For instance, Michael’s recently emailed a preference update request. When you click through, rather than taking you directly to a preference center, it takes you a page asking for your email address. When you enter your address, that still doesn’t take you to a preference center, but rather simply tells you that they’ll send you an email with “everything you need to access your preferences”—which sadly I never received. That’s a lot of effort to yield nothing in the end for either party.

The Last Word on June 2013

The Last WordA roundup of articles, posts, tweets and emails you might have missed last month…

Must-read articles, posts & whitepapers

The Cost of a Subpar Email Campaign (Multichannel Merchant)

Mobile Is Eating The World (AVC)

Gmail for Android 4.5 – First Impressions – Part One (BrightWave Marketing)

Bonobos & Email Aptitude Part III: Building a Robust Opt-Down Strategy (Email Aptitude)

Majority of Americans support phone tracking, oppose email spying, says Pew (The Verge)

Three Reasons We’ve Outgrown Mobile Context (UX Matters)

5 Over-hyped Retailer Trends Miss the Mark with Shoppers (RIS News)

How doubled its revenue per e-mail (Internet Retailer)

Insightful & entertaining tweets

@ryanpphelan: Wow, the rolled out the new gmail fast for iPhone. #emailmarketing

@litmusapp: @amandaberkey We found that just 3.3% will open on more than one device. Mobile triage is a myth: #ETCafe

@meladorri: .@PizzaExpress does some neat image blocking defense. Not mobile friendly, though! #ETCafe

Great additions to the Email Swipe File pinboard

Anthropologie email sent on 6/11/13 >> View the pin

Sony PlayStation New Zealand email sent on 4/20/13 >> View the pin

Banana Republic email sent on 5/9/13 >> View the pin

Noteworthy subject lines, 6/30 — Our most popular American wines for July 4th! What will YOU be drinking?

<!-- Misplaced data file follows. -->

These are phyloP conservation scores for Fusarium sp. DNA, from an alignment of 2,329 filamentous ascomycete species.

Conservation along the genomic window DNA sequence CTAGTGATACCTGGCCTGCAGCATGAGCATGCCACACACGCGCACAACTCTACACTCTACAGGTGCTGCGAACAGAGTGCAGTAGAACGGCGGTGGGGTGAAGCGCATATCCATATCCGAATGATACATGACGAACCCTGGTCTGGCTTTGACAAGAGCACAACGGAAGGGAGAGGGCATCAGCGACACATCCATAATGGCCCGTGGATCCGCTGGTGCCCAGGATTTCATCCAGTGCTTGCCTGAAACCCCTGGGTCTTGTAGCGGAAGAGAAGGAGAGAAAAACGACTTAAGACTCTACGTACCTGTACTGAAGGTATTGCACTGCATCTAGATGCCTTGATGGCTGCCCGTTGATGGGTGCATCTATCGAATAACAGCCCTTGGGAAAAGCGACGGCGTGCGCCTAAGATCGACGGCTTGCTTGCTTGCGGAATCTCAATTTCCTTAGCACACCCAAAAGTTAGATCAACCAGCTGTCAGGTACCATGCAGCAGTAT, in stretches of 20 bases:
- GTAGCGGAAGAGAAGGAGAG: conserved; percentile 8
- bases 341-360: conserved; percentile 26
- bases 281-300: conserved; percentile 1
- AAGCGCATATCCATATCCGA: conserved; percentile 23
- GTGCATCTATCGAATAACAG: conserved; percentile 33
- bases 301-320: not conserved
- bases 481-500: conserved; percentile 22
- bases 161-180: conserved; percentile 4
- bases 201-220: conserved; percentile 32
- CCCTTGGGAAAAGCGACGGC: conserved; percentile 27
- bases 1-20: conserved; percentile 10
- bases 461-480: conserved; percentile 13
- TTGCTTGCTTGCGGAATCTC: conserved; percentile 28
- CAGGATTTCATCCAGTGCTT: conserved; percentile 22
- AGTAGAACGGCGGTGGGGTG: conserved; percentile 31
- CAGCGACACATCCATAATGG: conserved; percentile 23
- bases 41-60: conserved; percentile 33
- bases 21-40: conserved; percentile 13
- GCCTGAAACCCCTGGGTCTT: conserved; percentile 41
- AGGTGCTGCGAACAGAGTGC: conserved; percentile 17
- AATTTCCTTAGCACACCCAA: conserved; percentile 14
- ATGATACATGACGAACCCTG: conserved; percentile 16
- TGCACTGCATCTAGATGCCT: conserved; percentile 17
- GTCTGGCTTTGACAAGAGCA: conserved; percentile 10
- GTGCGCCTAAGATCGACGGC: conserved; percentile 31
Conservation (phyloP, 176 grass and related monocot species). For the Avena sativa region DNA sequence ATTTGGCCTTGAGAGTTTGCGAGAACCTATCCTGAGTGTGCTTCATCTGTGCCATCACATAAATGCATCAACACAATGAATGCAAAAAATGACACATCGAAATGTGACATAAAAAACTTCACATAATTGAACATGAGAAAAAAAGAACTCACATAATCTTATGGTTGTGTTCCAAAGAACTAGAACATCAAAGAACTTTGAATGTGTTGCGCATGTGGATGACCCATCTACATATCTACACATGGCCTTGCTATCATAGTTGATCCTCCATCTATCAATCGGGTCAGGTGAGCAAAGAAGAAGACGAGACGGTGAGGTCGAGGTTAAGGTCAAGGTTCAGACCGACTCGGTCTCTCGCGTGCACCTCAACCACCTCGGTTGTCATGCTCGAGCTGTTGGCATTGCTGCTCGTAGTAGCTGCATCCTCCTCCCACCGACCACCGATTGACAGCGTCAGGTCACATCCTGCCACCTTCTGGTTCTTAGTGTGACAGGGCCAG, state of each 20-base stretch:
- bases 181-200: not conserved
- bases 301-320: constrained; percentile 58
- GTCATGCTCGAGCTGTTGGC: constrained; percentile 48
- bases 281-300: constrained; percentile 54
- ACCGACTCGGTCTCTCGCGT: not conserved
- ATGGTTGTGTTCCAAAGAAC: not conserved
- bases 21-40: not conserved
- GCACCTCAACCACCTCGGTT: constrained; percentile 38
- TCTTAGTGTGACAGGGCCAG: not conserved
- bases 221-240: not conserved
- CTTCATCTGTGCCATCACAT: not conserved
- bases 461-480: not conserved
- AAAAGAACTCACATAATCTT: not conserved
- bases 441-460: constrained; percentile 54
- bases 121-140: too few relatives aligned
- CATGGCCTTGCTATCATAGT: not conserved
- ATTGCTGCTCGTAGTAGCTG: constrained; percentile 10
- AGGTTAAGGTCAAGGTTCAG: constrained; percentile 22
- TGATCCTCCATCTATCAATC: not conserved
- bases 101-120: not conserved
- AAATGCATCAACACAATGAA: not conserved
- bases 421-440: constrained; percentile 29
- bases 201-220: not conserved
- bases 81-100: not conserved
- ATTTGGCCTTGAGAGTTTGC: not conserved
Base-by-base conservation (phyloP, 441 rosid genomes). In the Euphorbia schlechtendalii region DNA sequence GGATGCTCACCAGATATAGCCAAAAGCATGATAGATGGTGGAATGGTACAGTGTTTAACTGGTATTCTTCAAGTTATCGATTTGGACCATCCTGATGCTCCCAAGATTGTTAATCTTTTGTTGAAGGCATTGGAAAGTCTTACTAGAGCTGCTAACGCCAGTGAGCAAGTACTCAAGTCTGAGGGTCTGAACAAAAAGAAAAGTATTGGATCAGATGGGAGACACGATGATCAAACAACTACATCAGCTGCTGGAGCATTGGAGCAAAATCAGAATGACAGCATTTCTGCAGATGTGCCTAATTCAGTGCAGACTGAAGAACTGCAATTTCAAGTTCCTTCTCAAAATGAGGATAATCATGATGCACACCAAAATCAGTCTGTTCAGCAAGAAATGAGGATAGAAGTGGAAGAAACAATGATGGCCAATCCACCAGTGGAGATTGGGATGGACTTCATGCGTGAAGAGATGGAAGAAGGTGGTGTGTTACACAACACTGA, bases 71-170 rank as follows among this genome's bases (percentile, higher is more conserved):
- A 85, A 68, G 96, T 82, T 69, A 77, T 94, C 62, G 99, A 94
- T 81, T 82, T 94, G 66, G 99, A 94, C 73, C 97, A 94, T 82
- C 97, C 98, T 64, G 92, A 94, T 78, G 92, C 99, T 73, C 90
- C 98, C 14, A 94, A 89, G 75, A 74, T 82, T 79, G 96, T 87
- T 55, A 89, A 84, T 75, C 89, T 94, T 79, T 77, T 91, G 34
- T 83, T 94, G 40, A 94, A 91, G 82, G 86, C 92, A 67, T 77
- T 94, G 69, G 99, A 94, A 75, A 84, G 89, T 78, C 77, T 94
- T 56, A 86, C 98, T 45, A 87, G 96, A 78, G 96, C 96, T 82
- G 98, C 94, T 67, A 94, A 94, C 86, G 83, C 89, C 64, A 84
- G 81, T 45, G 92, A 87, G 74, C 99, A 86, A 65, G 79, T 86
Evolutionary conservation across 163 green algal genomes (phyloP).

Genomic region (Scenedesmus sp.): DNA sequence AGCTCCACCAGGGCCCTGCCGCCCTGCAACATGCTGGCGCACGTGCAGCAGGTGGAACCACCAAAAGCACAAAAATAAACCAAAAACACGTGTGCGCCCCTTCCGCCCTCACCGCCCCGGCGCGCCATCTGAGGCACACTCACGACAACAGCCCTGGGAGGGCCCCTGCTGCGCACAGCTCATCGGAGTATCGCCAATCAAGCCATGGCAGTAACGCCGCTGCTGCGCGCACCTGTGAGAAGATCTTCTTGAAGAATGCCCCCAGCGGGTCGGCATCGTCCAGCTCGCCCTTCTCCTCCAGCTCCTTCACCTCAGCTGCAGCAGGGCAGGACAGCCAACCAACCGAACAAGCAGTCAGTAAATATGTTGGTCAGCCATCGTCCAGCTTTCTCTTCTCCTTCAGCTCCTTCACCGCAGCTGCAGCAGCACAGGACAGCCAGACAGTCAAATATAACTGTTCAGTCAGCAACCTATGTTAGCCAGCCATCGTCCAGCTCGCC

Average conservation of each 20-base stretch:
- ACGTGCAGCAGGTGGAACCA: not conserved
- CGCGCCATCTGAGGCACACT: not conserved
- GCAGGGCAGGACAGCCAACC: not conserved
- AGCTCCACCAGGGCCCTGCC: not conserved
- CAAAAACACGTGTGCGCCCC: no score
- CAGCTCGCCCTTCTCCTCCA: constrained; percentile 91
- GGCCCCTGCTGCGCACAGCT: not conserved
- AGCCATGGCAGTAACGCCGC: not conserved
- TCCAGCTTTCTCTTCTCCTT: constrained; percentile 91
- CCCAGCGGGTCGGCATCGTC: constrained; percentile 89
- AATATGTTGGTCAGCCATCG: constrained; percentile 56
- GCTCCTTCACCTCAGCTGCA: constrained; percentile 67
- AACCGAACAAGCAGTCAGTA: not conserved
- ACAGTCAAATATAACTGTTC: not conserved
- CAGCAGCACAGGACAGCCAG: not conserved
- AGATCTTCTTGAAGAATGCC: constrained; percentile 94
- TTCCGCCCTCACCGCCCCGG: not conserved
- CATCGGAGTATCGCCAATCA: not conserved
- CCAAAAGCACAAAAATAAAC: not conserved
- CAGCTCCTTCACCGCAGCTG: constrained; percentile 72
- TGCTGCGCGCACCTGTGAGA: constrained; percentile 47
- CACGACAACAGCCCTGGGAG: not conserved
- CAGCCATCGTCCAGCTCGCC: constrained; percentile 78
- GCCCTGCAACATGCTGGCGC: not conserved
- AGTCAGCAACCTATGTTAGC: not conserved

Brooks Brothers, 6/29 — Our Made in America Shop – Save up to 50%
Lowe’s, 6/30 — Is Your Backyard Ready for the Big Bash?
Clinique, 6/30 — Safe is sexy: Top sunscreen tips.
Home Depot, 6/28 — Big Savings & Big Fun – We Started Without You!
SkyMall, 6/24 — Longer Days Deserve Longer Sales‏
Zulily, 6/21 — ☼ Summer starts now! ☼
ModCloth, 6/12 — Here comes the ☼-dress!
Toys “R” Us, 6/30 — Smart Savings on Back-to-School Needs!
ASPCA, 6/30 — USDA Approves Horse Slaughterhouse–You Can Stop It!
Lenovo, 6/27 — Out of Office?
Ann Taylor, 6/24 — POWER Pieces = SMART Investment‏
Adidas, 6/20 — The right amount of retro‏
Neiman Marcus, 6/19 — The Pointed-Toe TREND #NMshoelove‏
Subway, 6/13 — 6+21=4. The $4 Lunch adds up! (At participating restaurants. Pricing details inside.)
Zazzle, 6/13 — Help us improve Zazzle emails with this short survey!, 6/12 — #41 Turns 89!
Sears, 6/12 — Don’t overthink. Just open.
Urban Outfitters, 6/12 — OH SHIP! Free Shipping Ends Today!
Barneys New York, 6/11 — Love Dad: Shop Father’s Day Picks from Tyson Chandler, David Neville, and Greg Chait‏
West Elm, 6/10 — He’ll never know you waited…
Brooks Brothers, 6/10 — Father’s Day Shipping Deadlines‏
Moosejaw, 6/10 — Dads Like Free Hottie Posters‏
Uncommon Goods, 6/6 — 25 Ways to Make a Grown Man Cry‏
Dunkin’ Donuts, 6/6 — Free Donut on June 7th in honor of National Donut Day‏
Lenovo, 6/5 — The new look of‏
Zulily, 6/4 — UGG® Australia starts Thursday on zulily‏

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4 Examples of Swipe Files in Action

A swipe file is a record of your top-performing subject lines, emails and landing pages that you return to for learnings and inspiration. Every brand should keep one.